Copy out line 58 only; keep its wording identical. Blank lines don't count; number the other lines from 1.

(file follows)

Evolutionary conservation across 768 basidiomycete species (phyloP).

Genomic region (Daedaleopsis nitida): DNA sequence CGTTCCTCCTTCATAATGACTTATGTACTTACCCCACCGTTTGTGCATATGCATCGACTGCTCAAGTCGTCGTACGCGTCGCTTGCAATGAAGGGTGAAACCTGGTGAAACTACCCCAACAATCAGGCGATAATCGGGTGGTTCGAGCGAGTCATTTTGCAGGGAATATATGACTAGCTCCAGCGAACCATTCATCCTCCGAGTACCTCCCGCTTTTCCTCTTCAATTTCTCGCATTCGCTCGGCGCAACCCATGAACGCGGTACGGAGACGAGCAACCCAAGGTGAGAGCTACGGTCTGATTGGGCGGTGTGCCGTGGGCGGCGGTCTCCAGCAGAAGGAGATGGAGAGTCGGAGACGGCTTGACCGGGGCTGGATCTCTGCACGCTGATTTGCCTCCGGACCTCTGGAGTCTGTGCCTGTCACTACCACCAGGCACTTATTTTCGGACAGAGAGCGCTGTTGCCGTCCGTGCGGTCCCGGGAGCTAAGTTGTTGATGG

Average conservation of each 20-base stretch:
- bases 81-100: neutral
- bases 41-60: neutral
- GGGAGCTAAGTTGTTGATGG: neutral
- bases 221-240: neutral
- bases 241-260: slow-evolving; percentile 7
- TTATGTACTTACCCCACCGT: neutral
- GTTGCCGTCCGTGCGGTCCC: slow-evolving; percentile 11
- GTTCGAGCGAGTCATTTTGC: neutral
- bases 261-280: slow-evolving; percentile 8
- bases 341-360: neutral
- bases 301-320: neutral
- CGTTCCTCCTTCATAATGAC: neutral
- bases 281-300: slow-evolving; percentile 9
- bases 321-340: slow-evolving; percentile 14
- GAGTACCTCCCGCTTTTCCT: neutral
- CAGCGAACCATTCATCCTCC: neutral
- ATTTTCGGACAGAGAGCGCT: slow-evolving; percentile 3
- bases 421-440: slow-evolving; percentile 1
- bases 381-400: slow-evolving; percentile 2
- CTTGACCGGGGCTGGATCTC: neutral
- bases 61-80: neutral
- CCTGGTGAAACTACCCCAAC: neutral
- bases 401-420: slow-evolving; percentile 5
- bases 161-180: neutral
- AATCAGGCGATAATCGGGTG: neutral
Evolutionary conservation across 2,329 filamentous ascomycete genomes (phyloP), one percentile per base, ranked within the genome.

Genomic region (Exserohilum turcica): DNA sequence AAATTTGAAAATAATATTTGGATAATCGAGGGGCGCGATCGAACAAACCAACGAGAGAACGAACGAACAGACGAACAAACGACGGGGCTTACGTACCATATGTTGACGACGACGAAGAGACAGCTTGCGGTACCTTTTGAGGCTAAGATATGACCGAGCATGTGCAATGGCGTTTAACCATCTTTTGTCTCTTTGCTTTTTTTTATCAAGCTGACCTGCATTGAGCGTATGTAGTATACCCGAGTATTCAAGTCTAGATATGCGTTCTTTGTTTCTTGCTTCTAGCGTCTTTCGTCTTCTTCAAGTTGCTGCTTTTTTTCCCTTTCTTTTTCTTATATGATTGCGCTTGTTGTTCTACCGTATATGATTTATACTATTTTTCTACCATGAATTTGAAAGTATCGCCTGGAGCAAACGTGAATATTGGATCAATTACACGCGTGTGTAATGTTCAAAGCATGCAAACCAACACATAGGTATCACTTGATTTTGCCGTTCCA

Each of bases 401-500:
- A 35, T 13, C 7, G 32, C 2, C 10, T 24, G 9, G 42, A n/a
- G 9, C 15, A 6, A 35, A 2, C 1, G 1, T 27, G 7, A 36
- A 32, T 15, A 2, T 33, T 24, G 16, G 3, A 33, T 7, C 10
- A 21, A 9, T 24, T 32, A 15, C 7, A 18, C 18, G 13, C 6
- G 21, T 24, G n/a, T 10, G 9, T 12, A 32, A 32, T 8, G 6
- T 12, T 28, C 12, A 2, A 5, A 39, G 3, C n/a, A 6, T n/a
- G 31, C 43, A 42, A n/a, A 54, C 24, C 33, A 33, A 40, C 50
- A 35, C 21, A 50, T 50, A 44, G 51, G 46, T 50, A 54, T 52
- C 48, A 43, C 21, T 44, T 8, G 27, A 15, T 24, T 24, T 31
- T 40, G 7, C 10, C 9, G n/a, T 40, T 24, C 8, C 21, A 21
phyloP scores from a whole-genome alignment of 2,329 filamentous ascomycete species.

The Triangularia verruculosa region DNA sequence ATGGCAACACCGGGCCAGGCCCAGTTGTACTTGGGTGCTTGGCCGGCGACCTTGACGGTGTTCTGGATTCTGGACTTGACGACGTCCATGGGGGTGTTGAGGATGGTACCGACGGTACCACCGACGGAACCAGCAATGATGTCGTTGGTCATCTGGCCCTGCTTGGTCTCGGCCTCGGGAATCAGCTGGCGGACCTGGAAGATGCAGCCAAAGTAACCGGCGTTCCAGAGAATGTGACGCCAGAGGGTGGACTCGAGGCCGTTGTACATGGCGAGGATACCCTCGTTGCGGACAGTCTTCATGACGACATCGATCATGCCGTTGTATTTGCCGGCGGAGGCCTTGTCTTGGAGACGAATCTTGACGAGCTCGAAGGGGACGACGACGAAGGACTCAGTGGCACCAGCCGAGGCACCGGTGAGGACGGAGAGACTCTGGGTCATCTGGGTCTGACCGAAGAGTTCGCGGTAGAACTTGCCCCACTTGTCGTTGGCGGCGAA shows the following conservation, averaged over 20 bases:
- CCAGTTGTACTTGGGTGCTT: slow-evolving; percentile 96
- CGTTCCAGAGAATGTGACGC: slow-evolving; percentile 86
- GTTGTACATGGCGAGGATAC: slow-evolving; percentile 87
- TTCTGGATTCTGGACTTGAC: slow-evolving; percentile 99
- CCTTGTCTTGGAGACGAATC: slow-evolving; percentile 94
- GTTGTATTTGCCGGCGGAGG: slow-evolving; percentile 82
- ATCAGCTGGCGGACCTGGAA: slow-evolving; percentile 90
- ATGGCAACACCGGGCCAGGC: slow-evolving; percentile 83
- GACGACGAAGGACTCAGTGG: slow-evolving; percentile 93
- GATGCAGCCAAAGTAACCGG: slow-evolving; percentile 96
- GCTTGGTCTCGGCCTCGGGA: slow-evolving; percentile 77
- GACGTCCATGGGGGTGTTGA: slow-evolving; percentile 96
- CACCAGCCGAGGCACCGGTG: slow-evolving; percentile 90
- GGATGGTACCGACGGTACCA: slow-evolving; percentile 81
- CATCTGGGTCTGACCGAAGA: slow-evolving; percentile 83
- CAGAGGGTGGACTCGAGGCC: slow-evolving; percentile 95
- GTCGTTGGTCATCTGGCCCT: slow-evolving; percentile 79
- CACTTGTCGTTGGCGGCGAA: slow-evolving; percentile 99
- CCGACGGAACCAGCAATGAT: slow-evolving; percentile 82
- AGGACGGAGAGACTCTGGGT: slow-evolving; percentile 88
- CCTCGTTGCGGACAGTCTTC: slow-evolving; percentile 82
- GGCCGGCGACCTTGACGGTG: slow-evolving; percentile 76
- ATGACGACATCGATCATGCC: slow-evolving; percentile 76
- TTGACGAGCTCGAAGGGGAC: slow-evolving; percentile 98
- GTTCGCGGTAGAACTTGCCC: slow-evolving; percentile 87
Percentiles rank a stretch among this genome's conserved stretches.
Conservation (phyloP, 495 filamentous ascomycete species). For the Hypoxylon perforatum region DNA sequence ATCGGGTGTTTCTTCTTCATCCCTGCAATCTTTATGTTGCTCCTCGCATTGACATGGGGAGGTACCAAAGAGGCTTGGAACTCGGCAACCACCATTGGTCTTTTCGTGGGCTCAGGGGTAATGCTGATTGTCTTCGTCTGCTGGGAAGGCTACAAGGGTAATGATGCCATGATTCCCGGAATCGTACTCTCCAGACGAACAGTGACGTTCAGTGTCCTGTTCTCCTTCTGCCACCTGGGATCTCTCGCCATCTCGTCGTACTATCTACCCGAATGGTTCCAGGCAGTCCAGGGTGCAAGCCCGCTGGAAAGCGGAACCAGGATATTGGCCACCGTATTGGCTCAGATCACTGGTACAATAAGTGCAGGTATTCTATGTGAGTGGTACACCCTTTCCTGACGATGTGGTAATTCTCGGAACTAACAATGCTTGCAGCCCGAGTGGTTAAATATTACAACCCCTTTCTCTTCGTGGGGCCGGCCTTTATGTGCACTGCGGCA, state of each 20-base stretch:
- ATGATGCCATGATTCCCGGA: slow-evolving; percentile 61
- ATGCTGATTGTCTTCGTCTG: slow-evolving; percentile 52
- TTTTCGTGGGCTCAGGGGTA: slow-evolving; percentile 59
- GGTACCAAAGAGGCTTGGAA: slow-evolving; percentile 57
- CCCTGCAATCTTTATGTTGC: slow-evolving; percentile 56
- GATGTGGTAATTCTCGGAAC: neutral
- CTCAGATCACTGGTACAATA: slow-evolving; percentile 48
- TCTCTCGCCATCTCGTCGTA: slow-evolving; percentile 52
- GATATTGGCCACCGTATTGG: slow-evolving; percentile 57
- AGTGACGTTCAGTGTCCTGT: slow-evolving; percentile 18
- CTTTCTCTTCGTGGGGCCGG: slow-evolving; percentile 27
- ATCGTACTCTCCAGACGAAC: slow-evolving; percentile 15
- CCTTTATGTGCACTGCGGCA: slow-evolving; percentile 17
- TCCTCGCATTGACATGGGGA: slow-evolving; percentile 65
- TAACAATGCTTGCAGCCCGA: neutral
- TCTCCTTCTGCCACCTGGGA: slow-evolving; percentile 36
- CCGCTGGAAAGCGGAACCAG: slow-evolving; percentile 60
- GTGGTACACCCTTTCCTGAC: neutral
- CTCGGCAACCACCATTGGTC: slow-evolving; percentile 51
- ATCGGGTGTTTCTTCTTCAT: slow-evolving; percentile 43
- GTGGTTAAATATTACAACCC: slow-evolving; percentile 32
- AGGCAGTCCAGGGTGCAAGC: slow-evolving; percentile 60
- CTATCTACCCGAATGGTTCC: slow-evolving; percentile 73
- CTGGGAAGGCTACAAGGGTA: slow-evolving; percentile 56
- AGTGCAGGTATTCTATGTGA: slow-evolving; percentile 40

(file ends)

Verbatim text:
- CATCTGGGTCTGACCGAAGA: slow-evolving; percentile 83